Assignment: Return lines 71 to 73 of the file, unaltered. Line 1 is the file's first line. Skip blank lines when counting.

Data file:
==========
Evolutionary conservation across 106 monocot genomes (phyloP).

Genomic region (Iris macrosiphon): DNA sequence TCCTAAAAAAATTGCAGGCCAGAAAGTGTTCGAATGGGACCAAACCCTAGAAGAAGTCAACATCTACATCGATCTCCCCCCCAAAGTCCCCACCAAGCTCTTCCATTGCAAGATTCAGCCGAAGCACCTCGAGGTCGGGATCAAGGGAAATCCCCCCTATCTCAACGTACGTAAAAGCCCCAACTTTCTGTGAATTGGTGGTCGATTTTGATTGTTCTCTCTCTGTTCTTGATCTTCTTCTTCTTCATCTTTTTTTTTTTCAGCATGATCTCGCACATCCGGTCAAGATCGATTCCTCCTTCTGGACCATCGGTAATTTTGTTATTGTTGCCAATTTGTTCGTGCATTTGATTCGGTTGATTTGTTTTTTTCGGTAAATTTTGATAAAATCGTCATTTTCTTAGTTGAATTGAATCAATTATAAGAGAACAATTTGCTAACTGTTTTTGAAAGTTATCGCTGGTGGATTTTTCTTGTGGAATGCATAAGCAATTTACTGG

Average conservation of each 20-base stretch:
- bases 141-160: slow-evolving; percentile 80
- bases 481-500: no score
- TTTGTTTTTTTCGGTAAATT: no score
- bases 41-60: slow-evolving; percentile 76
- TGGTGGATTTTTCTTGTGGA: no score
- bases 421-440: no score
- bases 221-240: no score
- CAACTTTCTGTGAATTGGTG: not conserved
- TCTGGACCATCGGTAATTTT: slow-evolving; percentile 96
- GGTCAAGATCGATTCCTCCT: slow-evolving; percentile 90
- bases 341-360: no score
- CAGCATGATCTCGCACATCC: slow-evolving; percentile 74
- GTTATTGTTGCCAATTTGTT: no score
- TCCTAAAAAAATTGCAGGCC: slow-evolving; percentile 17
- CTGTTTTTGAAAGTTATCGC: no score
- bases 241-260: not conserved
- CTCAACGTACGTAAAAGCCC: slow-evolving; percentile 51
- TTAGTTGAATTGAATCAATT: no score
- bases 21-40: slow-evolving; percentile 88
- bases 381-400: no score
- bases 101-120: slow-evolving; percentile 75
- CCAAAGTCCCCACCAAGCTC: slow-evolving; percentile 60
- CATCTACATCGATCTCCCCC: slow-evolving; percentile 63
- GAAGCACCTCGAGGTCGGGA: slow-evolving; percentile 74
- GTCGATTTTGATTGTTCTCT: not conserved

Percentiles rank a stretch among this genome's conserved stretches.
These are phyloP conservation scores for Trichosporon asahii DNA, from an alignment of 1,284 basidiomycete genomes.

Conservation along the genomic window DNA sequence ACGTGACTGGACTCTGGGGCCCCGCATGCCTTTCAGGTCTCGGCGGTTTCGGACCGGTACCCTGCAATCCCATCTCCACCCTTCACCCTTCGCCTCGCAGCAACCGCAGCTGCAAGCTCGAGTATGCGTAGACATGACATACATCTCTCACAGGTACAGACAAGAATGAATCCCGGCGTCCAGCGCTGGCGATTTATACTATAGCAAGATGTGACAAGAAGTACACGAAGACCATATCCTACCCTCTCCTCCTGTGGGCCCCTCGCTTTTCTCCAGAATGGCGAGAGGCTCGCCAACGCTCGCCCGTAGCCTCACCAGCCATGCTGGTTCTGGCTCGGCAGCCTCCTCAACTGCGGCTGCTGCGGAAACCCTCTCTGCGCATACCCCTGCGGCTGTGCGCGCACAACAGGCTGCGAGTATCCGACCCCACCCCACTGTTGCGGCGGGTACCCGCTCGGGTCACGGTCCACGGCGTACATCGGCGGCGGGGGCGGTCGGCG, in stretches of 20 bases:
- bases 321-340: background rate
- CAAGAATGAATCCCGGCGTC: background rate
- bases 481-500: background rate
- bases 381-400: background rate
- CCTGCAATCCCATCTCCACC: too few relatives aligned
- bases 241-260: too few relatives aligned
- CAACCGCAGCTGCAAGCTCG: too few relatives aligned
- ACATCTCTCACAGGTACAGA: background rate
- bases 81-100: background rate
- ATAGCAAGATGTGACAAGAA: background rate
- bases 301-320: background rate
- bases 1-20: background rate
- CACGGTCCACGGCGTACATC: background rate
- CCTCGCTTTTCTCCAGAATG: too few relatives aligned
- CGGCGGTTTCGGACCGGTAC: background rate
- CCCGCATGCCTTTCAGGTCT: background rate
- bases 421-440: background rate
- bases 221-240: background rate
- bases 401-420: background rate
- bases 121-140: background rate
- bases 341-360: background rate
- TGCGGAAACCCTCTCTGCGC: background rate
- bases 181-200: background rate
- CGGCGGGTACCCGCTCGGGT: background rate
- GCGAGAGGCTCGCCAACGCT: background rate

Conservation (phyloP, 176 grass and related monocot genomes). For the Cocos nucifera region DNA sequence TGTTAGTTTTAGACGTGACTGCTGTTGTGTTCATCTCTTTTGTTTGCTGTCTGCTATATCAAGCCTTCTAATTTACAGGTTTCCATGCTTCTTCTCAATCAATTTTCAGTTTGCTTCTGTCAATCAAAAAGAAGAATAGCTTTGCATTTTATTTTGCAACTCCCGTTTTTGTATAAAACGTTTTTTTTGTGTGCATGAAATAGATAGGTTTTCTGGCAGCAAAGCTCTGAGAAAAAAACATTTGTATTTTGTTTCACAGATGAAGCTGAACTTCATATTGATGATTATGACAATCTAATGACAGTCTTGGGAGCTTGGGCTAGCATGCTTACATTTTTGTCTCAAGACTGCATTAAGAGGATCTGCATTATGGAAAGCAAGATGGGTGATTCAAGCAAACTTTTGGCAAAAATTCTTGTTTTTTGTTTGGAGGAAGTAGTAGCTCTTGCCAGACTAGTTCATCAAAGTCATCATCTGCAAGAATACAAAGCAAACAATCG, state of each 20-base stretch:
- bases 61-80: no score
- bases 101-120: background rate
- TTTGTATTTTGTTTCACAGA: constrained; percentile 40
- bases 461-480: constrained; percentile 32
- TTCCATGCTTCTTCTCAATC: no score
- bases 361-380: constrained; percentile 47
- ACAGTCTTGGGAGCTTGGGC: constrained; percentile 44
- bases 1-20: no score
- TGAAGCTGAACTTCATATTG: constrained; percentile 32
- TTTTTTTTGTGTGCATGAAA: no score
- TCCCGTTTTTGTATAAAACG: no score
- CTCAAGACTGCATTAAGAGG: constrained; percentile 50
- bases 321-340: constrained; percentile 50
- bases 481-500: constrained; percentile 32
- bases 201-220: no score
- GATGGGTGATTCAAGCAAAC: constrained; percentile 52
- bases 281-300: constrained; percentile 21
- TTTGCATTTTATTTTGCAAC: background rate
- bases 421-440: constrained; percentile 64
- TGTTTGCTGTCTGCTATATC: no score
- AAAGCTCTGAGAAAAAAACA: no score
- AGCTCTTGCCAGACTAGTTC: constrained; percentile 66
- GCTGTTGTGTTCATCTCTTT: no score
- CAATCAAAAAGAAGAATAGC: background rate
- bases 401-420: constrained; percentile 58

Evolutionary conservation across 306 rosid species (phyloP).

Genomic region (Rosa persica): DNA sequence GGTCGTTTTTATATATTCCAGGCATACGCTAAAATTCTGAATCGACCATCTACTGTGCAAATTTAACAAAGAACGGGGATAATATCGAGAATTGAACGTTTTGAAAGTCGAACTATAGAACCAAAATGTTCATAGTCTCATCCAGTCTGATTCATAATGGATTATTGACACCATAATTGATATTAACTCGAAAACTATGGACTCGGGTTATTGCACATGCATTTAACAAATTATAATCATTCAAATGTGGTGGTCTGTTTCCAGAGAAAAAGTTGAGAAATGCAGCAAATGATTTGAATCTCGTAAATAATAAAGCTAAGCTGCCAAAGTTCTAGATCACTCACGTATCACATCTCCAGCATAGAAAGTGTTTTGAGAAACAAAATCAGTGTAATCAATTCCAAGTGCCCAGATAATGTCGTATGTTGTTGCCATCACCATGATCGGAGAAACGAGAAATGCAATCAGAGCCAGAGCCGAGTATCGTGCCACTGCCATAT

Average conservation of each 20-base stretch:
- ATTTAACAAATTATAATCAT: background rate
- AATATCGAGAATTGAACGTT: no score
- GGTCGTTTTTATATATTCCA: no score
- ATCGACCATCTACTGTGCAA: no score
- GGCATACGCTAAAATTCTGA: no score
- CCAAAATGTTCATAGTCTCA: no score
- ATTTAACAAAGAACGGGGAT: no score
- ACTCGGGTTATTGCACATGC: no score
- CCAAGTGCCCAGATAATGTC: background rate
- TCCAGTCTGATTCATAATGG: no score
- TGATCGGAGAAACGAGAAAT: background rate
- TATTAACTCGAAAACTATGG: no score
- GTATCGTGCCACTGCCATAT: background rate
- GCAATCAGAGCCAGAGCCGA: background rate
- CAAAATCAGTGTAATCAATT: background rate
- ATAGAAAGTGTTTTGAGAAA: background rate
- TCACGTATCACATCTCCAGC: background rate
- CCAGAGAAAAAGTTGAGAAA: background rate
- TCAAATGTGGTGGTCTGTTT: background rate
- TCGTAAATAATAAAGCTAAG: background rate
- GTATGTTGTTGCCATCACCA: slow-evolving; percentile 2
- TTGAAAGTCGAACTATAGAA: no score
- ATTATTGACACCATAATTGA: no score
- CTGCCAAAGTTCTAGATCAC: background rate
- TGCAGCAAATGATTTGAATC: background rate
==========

- bases 481-500: constrained; percentile 32
- bases 201-220: no score
- GATGGGTGATTCAAGCAAAC: constrained; percentile 52